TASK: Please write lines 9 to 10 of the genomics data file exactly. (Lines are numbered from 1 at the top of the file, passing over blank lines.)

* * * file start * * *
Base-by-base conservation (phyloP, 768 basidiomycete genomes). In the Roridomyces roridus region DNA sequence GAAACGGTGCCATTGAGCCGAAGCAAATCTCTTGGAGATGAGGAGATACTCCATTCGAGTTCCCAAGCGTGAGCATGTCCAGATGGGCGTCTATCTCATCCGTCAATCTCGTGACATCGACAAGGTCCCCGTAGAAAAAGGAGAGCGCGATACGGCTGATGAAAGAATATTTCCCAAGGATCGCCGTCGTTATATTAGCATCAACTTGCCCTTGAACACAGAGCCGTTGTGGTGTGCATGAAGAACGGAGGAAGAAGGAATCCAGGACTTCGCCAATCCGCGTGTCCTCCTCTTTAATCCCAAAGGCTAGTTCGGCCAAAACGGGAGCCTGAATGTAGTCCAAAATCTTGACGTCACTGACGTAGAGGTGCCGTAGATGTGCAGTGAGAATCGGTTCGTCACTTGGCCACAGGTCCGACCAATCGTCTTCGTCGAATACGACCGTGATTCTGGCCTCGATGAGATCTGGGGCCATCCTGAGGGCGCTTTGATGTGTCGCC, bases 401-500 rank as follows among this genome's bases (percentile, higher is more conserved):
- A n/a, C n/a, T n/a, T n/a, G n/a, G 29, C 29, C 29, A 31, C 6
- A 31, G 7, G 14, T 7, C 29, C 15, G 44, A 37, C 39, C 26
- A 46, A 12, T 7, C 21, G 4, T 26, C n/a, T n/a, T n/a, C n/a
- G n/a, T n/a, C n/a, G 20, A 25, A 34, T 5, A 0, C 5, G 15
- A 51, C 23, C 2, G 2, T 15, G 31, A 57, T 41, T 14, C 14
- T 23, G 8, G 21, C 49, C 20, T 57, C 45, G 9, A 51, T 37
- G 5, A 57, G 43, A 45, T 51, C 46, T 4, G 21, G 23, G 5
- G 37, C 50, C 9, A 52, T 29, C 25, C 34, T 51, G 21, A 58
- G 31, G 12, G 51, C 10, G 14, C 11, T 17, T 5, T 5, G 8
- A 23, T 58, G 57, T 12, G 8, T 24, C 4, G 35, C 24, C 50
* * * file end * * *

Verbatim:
- G 37, C 50, C 9, A 52, T 29, C 25, C 34, T 51, G 21, A 58
- G 31, G 12, G 51, C 10, G 14, C 11, T 17, T 5, T 5, G 8